If I’m remembering correctly, this Padilla guy is the same guy Swisher charged and tackled when the Texas pitchers hit him two or three times in a row two years ago, when Swish was with Oakland. So, no surprise that Padilla’s still throwing at people. I guess, if anything, it’s weird that tonight he was throwing at a former teammate.
Whatever. His coming unglued got the Yanks fired up to the tune of seven runs. Anyone else want to make Mark Teixiera angry? Be my guest.
This term has always been a favorite, since my brother first used it to describe having no job, no girlfriend, and no car circa 1995. I know my tagline says to take deep breaths and to check in with reality every once in a while, but the reality is bleak.
Which is not to say that the future is bleak. Just the present. But that’s what bothers me. Because, if you get beat up enough in the present, your psyche may not rebound in the future.
My Red Sox-lovin’ husband said to me last night, “Do you really think this team is an under-.500 team?” No, I do not. His point is that they will click at some point. My point is that if the frustration reaches maximum levels, the pessimism will infect even the most optimistic guys.
I really like this group of guys. I want to see them do well. But I’m beginning to suspect that they will have to mutiny in some way to get it done. That’s right: I’m breaking down and blaming Girardi. No, he’s not responsible for the horrible team batting average with runners in scoring position, but after two weeks of watching games and saying “Why? For the love of god, why?” to many of his decisions regarding starters and the bullpen, I can only come to the conclusion that, at some point, he’s going to stir up more frustration than inspiration in the dugout.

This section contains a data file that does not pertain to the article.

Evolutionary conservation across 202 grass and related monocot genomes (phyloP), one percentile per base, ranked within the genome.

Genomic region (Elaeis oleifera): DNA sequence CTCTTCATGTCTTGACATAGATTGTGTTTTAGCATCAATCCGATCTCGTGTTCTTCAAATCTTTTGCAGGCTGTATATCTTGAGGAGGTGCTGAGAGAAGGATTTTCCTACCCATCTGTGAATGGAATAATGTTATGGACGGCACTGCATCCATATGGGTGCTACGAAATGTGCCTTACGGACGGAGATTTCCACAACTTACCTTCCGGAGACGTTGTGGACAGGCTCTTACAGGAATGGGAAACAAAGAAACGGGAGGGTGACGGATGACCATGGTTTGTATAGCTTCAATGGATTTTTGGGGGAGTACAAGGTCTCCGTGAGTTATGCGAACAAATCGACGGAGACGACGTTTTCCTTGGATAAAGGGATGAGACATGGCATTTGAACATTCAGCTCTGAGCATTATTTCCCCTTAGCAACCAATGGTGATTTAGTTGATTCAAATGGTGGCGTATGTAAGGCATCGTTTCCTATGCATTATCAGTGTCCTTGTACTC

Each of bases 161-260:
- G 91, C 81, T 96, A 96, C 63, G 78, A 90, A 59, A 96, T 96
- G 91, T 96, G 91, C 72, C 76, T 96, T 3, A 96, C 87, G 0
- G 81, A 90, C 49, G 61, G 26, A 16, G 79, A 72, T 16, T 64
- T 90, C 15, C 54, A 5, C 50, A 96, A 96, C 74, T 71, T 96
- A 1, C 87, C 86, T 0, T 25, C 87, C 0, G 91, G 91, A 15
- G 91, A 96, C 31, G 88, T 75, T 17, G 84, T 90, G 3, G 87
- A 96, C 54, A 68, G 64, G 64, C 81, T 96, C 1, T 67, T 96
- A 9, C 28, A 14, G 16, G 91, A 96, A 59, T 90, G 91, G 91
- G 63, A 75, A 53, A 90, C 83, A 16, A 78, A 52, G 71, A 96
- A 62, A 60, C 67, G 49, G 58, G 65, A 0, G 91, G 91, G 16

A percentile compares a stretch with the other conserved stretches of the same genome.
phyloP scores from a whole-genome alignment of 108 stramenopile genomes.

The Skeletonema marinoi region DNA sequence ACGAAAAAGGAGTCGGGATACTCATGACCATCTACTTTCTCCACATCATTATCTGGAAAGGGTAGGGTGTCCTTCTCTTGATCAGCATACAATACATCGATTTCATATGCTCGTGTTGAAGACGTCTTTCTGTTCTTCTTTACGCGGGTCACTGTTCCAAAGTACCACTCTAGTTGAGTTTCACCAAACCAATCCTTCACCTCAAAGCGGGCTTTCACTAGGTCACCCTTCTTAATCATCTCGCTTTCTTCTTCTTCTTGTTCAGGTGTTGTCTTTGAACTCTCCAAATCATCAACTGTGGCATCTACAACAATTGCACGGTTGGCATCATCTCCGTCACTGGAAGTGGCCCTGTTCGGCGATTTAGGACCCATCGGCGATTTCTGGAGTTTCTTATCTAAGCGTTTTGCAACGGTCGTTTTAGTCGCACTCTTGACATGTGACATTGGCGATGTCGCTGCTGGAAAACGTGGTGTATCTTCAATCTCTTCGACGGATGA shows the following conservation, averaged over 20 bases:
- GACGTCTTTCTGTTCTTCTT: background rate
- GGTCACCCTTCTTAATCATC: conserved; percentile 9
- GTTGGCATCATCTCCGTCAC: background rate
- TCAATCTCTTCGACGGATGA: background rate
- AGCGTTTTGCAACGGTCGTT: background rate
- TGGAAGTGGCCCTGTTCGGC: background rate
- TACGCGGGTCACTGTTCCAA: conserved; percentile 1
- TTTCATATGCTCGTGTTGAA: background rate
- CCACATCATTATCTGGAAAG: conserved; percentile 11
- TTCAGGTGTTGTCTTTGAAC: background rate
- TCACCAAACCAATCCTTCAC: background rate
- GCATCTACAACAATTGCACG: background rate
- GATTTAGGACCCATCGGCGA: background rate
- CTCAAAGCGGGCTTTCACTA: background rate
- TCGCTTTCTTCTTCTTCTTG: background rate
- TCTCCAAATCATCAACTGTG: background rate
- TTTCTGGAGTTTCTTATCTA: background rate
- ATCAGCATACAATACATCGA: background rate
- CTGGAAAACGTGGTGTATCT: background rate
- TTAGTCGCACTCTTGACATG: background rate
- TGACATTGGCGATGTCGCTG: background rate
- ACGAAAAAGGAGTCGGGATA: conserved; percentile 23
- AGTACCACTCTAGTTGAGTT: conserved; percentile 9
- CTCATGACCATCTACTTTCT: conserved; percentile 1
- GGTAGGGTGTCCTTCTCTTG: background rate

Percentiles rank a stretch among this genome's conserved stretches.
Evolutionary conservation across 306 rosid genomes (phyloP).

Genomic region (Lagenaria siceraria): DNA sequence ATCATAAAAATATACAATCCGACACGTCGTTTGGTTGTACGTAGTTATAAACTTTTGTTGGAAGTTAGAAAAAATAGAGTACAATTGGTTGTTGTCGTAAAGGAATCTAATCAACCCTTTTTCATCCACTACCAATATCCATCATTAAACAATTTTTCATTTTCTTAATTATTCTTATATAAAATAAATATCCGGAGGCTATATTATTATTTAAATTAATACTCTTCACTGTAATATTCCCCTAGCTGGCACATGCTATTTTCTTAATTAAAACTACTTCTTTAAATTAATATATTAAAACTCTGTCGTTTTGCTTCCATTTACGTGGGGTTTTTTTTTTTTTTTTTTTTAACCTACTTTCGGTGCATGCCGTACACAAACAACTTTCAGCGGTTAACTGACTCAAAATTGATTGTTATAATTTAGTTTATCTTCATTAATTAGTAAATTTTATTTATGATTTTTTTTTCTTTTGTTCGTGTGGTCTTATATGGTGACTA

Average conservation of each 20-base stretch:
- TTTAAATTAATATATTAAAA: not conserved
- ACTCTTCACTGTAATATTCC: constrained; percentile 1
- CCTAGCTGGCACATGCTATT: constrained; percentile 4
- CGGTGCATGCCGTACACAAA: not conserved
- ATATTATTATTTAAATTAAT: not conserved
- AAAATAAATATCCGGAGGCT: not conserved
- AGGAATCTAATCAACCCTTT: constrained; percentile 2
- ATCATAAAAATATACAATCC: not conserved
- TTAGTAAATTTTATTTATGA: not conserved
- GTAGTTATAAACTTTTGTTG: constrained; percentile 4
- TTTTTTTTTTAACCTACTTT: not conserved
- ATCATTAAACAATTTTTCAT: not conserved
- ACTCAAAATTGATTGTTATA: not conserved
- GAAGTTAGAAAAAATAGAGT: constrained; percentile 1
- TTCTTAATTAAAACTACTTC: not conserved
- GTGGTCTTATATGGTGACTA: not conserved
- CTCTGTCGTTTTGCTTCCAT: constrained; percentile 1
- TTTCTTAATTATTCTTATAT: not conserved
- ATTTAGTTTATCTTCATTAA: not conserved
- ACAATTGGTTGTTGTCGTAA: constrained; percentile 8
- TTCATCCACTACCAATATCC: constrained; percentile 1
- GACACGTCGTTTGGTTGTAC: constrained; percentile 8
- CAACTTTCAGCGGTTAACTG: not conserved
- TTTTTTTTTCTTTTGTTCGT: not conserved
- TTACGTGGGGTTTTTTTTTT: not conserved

For now, the reality is that smiles and high-fives are few and far between, and Mo’s face right here tells you all you need to know:
Because of various forces (rain, Celtics, Extra Innings blacking out Saturday’s game) I took some time away from my beloved boys in pinstripes. Seems like CC Sabathia had the same idea.
But seriously folks, I was distressed by the injuries piling up, including the beaning Swisher took off his elbow. (Watch your back, Jered Weaver.)
I have also been distressed about the impending A-Rod book and what it’s release will mean. And by that I don’t mean how it will affect him or the team, but the way in which the book’s release will be covered by a bunch of (almost completely) male sportswriters and baseball people.
It started right on time, Friday, when Michael Wilbon decided to call Selena Roberts’ choice to write the book “low-rent.” I’m sorry – when the guys at the SF Chronicle were digging into Barry Bonds’ life with his mistress and taxes and whatnot, I don’t think I heard the term “low-rent.” I must have missed it, but I also didn’t hear anyone say anything about Tom Verducci’s motives when he helped Torre focus on the negative in his recent book.
And Joe Girardi, although he has to protect his players, was positively bambiesque yesterday when he talked about players’ kids having to hear or read about their parent’s mistakes because some writer thought it was a good story. Especially with someone sitting on his bench who happens to have daughters but still thought it was a good idea to talk about cheating on their mother in a book he wrote.
Women’s motives are always questioned in sports. And even worse than that is the idea that, in the sports world, men can use gender alone to discredit someone when they don’t like what they’re saying or writing. I know that men would like nothing better than to have all women kicked out of the Sports Treehouse. After all, this is supposed to be some sort of male sanctuary or something.
Here, then, is the solution for A-Rod. Sue the publishing company for libel. If Big Bad Selena Roberts is being mean to poor, fragile little Alex, then he should seek some legal recourse. Of course, that won’t happen because everyone knows that the best defense against libel is for the statements to be true. And I’m willing to bet they are.